“Such impulses are not responsible actions for a relationship and a family,” Yu said. “Divorce is not only for two people, but also relates to their children, property and the whole society.”
Xia Yinlan, a law professor at China University of Political Science and Law, told China Central Television in an interview in May that the cooling-off period is a “time buffer” for couples attempting to divorce, calling their attention to using their legal rights prudently and asking them to shoulder more responsibilities for their marriages and families.
Liu Jiecen, a lawyer with the family legal counseling team at Beijing Yinghe Law Firm, said impulse divorces often occur among young couples, and they sometimes can’t reach agreements on child custody and property allocation.
“The cooling-off period is an opportunity for those couples and will play a greater role in urging them to better deal with their domestic problems before they divorce,” she added.
In response to situations of domestic violence or abuse, Xia, the professor, suggested they root out the problem by litigation, saying couples in such extreme situations have difficulty reaching an agreement to divorce.
“Intervention from public powers, including from public security authorities and courts, will give stronger protection for victims of domestic violence,” she told CCTV.
The media quoted Xia as saying that victims can apply for personal protection orders in court first, and if domestic violence is identified, judges will end the marriage without hesitation.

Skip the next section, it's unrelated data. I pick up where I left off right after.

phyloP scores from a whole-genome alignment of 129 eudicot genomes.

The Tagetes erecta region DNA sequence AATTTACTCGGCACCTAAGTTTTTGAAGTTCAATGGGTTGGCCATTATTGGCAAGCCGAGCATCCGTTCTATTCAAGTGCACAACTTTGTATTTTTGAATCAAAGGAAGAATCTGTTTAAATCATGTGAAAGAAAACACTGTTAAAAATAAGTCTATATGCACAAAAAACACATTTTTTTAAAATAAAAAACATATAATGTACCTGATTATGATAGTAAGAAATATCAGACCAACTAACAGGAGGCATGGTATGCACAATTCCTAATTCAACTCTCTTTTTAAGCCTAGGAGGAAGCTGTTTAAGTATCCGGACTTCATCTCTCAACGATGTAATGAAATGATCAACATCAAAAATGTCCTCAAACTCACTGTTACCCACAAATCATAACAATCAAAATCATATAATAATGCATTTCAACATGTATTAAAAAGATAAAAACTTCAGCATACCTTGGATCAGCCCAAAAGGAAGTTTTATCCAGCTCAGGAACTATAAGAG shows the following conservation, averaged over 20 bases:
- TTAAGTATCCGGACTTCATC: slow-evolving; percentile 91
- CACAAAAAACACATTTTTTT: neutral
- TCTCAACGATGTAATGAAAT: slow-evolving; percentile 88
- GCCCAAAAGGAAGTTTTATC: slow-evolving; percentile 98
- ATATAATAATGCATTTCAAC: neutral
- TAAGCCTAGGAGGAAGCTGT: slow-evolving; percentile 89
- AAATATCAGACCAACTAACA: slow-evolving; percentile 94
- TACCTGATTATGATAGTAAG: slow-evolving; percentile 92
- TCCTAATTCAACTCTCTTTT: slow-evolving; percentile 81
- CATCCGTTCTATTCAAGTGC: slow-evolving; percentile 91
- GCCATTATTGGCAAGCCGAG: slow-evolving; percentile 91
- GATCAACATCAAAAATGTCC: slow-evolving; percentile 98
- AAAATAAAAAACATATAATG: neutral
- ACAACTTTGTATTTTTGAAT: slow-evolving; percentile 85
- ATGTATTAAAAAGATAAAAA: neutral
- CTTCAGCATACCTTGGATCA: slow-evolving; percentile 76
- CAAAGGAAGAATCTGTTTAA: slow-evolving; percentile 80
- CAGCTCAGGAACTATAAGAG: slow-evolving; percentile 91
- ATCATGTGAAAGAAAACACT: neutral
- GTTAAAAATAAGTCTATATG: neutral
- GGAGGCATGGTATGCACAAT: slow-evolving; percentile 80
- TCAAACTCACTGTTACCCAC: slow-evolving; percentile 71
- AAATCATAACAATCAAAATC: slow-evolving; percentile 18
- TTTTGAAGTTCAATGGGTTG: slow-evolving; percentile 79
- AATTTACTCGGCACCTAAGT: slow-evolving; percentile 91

Cao Qiaoqiao, a judge from Beijing Xicheng District People’s Court said a common divorce litigation takes about three to six months. But if defendants are found to have committed bigamy, are taking drugs, gambling, or being physically or mentally abusive to their spouses, courts will approve divorces in the first hearing.
“There is no unlimited freedom. Marriage is no exception,” he said. “The divorce process via government agencies in our country was too easy. Some people have not been clearly distinguishing a ‘dead marriage’ from an ‘ill marriage’, leading to reckless divorces.”
According to Cao, divorces in some European nations must be done through litigation, “which is to let people know marriage is not a trifling matter.”
Cao noted a few civil affairs departments have invited third-party institutes to participate more in mediating domestic disputes, helping couples realize the roots of their “marital illnesses” and solve the problems sensibly.
But lawyer Liu still expressed concerns, saying it is too hard for victims to prove they were subjected to domestic violence.
“The damages sometimes are difficult to see or even invisible, such as by insults or abusing someone without scars, so it is not always easy for domestic violence to be identified in court,” she said.
Therefore, she suggested lawmakers lower the threshold of evidence identification and review this situation as soon as possible to better protect victims’ rights and reduce divorce costs.